A side note: a week ago McConnell was named President of the College of Charleston, where I spoke on evolution a while back and encountered some pushback from creationists (and from biologists like Rob Dillon who were pro-religion). To be fair, the College students had some objections to McConnell’s appointment. McConnell is also infamous for supporting the flying of the Confederate flag, which you can read about on his Wikipedia page.
Wikipedia gives a list of U.S. state fossils (do you know yours?), and here’s a map showing the 8 states that lack them. Surprisingly, they’re not all in the South, but of course Indiana (which is rapidly becoming the Alabama of the North) doesn’t have one, either. And Hawaii needs one; perhaps they could get a honeycreeper subfossil. Oddly, Vermont has the beluga whale, something that’s not even extinct (and I doubt is present there as a fossil)!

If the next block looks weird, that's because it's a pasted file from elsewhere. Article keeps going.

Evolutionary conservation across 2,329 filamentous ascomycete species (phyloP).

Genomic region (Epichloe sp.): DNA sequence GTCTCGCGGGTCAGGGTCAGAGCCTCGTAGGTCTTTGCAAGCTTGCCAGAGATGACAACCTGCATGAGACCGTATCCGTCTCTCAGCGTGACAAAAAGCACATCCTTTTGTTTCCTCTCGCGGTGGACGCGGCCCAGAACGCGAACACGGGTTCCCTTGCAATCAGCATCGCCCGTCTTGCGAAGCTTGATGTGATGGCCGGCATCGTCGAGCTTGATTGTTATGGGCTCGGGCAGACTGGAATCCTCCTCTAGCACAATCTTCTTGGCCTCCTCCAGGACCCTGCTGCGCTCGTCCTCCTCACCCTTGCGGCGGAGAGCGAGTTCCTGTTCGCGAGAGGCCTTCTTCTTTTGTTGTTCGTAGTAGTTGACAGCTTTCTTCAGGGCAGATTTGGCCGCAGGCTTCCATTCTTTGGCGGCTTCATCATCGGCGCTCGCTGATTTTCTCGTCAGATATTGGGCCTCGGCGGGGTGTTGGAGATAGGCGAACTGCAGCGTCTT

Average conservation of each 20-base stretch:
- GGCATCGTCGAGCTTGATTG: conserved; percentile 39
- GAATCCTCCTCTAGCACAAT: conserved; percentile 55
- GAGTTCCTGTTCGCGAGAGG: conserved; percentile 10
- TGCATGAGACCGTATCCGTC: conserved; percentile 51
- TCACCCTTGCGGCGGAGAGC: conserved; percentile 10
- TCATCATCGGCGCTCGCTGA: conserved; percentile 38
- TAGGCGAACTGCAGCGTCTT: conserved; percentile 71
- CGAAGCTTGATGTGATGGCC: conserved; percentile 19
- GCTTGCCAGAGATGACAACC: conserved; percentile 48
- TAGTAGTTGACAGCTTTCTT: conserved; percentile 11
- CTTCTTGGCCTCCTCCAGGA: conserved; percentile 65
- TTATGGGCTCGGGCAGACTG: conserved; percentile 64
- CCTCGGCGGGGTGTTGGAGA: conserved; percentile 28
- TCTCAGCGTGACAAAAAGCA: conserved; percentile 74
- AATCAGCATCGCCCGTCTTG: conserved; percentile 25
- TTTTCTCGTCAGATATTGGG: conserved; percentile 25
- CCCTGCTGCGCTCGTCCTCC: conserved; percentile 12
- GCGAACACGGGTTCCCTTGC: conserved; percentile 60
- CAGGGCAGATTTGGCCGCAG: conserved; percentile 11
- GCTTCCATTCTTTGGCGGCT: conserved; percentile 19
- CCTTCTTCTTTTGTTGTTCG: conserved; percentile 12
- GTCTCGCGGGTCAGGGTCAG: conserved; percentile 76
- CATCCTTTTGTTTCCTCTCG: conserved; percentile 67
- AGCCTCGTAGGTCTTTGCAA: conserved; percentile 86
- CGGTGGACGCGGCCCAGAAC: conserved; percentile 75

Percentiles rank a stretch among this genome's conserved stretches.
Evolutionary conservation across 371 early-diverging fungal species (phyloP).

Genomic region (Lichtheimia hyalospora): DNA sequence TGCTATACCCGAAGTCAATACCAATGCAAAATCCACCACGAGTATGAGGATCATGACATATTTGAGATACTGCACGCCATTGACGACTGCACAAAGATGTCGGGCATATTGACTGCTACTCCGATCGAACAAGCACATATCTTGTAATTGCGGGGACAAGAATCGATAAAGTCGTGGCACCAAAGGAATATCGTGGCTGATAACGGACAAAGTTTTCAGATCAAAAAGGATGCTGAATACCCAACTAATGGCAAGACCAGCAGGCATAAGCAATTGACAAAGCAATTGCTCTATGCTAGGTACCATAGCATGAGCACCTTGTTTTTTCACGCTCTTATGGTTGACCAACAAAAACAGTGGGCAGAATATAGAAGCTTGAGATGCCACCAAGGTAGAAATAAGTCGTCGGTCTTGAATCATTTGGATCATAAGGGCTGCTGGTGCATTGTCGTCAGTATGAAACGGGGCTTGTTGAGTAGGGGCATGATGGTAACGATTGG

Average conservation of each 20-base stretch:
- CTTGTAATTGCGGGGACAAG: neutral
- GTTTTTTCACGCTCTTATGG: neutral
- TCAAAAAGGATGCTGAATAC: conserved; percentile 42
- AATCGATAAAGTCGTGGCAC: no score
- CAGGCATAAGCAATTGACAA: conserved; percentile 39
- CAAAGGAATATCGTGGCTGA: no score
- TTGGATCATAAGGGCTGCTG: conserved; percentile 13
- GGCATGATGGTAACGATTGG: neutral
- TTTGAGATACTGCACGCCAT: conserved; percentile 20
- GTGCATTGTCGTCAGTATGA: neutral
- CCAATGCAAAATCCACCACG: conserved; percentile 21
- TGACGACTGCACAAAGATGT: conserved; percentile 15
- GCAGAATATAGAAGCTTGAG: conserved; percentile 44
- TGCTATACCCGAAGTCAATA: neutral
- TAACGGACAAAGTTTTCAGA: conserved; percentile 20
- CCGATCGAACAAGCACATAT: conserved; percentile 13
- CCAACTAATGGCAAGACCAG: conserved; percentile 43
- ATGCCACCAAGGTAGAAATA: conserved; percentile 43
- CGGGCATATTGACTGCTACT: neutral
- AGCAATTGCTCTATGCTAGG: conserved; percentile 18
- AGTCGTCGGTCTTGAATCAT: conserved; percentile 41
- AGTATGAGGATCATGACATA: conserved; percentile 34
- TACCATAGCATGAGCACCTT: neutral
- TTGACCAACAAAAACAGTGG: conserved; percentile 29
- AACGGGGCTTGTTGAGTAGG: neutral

Here’s the stymied Olivia,with the photograph courtesy of her family and published by Fox Carolina:
And Olivia has learned her lesson:
CORRECTION: Reader John M. noted that the Americans against the Tea Party article, which I quoted above, was wrong on one quote. As John noted (my emphasis),
In [this] article, you quote the aattp article saying that “He [meaning McConnell] has since amended the amendment to describe the Columbian Mammoth as “created on the Sixth Day with the beasts of the field.”
The Daily Beast article, which seems to be the source of the aattp article, claims to have spoken to Bryant and suggests that Bryant and not McConnell made the amendment including “as created on the Sixth Day with the beasts of the field.”. This also makes more sense in the context of the aattp article as that article only criticises the two pictured Senators (Bryant and Fair) and does not criticise McConnell. If the DB is accurate, McConnell actually objected to the religious nonsense (one can at least hope).
The reader is right, and I stand corrected.
h/t: Don B.